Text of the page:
CAS  PubMed  Article  Google Scholar 

  4. Zhang Q, Didonato JA, Karin M, McKeithan TW. BCL3 encodes a nuclear protein which can alter the subcellular location of NF-kappa B proteins. Mol Cell Biol. 1994;14:3915–26.

    CAS  PubMed  PubMed Central  Google Scholar 

  5. Nolan GP, Fujita T, Bhatia K, Huppi C, Liou HC, Scott ML, et al. The bcl-3 proto-oncogene encodes a nuclear I kappa B-like molecule that preferentially interacts with NF-kappa B p50 and p52 in a phosphorylation-dependent manner. Mol Cell Biol. 1993;13:3557–66.

    CAS  PubMed  PubMed Central  Google Scholar 

  6. Bundy DL, McKeithan TW. Diverse effects of BCL3 phosphorylation on its modulation of NF-kappaB p52 homodimer binding to DNA. J Biol Chem. 1997;272:33132–9.

    CAS  PubMed  Article  Google Scholar 

  7. Lenardo M, Siebenlist U. Bcl-3-mediated nuclear regulation of the NF-kappa B trans-activating factor. Immunol Today. 1994;15:145–7.

    CAS  PubMed  Article  Google Scholar 

  8. Franzoso G, Carlson L, Scharton-Kersten T, Shores EW, Epstein S, Grinberg A, et al. Critical roles for the Bcl-3 oncoprotein in T cell-mediated immunity, splenic microarchitecture, and germinal center reactions. Immunity. 1997;6:479–90.

    CAS  PubMed  Article  Google Scholar 

  9. Franzoso G, Carlson L, Poljak L, Shores EW, Epstein S, Leonardi A, et al. Mice deficient in nuclear factor (NF)-kappa B/p52 present with defects in humoral responses, germinal center reactions, and splenic microarchitecture. J Exp Med. 1998;187:147–59.

    CAS  PubMed  PubMed Central  Article  Google Scholar 

  10. Chen C-Y, Lee DS, Yan Y-T, Shen C-N, Hwang S-M, Lee ST, et al. Bcl3 bridges LIF-STAT3 to Oct4 signaling in the maintenance of naïve pluripotency. Stem Cells. 2015;33:3468–80.

    CAS  PubMed  Article  Google Scholar 

  11. Kang S, Yun J, Kim DY, Jung SY, Kim YJ, Park JH, et al. Adequate concentration of B cell leukemia/lymphoma 3 (Bcl3) is required for pluripotency and self-renewal of mouse embryonic stem cells via downregulation of Nanog transcription. BMB Rep. 2018;51:92–7.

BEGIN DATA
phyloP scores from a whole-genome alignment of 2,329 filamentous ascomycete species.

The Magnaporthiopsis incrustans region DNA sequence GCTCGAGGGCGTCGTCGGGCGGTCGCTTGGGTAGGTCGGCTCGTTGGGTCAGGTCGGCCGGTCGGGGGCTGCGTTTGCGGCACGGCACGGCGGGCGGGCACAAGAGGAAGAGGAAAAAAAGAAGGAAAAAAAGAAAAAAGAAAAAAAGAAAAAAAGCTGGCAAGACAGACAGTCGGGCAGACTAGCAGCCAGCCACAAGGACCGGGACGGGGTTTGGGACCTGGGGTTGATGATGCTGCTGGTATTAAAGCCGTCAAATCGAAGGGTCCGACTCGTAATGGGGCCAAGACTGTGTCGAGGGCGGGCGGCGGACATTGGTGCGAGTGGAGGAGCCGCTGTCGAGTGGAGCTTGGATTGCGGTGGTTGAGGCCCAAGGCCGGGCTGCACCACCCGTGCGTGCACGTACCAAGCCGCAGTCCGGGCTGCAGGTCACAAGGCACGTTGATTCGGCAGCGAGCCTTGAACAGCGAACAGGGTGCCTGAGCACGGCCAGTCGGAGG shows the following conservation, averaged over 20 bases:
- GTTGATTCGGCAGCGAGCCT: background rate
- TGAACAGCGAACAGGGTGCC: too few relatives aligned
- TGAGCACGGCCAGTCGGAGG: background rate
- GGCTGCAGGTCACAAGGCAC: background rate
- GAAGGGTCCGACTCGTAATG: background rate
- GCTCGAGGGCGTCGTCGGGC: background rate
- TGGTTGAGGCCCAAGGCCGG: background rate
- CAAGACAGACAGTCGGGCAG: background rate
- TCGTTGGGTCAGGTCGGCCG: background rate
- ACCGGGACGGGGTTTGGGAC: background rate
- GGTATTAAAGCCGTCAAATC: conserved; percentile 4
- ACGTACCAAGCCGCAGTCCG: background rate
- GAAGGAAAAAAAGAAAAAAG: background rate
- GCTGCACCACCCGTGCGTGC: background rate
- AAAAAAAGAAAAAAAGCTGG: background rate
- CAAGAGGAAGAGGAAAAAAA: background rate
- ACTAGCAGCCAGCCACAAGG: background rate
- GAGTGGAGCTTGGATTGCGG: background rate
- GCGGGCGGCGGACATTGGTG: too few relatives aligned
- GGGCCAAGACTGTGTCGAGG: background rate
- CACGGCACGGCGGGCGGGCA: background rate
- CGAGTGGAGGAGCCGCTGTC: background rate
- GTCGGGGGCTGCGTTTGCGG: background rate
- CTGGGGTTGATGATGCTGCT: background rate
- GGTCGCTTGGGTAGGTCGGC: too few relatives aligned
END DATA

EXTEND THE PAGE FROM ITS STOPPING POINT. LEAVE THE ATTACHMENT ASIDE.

CAS  PubMed  PubMed Central  Article  Google Scholar 

  12. Tao Y, Liu Z, Hou Y, Wang S, Liu S, Jiang Y, et al. Alternative NF-κB signaling promotes colorectal tumorigenesis through transcriptionally upregulating Bcl-3. Oncogene. 2018;37:5887–900.

    CAS  PubMed  Article  Google Scholar 

  13. Legge DN, Chambers AC, Parker CT, Timms P, Collard TJ, Williams AC. The role of B-cell lymphoma-3 (BCL-3) in enabling the hallmarks of cancer: implications for the treatment of colorectal carcinogenesis. Carcinogenesis. 2020;41:249–56.

    CAS  PubMed  PubMed Central  Article  Google Scholar 

  14. Hughes K, Watson CJ. The multifaceted role of STAT3 in mammary gland involution and breast cancer. Int J Mol Sci. 2018;19:E1695.

    PubMed  Article  CAS  Google Scholar 

  15. Wu J, Li L, Jiang G, Zhan H, Wang N. B-cell CLL/lymphoma 3 promotes glioma cell proliferation and inhibits apoptosis through the oncogenic STAT3 pathway. Int J Oncol. 2016;49:2471–9.

    CAS  PubMed  Article  Google Scholar 

  16. Clarkson RWE, Boland MP, Kritikou EA, Lee JM, Freeman TC, Tiffen PG, et al. The genes induced by signal transducer and activators of transcription (STAT)3 and STAT5 in mammary epithelial cells define the roles of these STATs in mammary development. Mol Endocrinol. 2006;20:675–85.

    CAS  PubMed  Article  Google Scholar 

  17. Viatour P, Bentires-Alj M, Chariot A, Deregowski V, de Leval L, Merville M-P, et al. NF- kappa B2/p100 induces Bcl-2 expression. Leukemia. 2003;17:1349–56.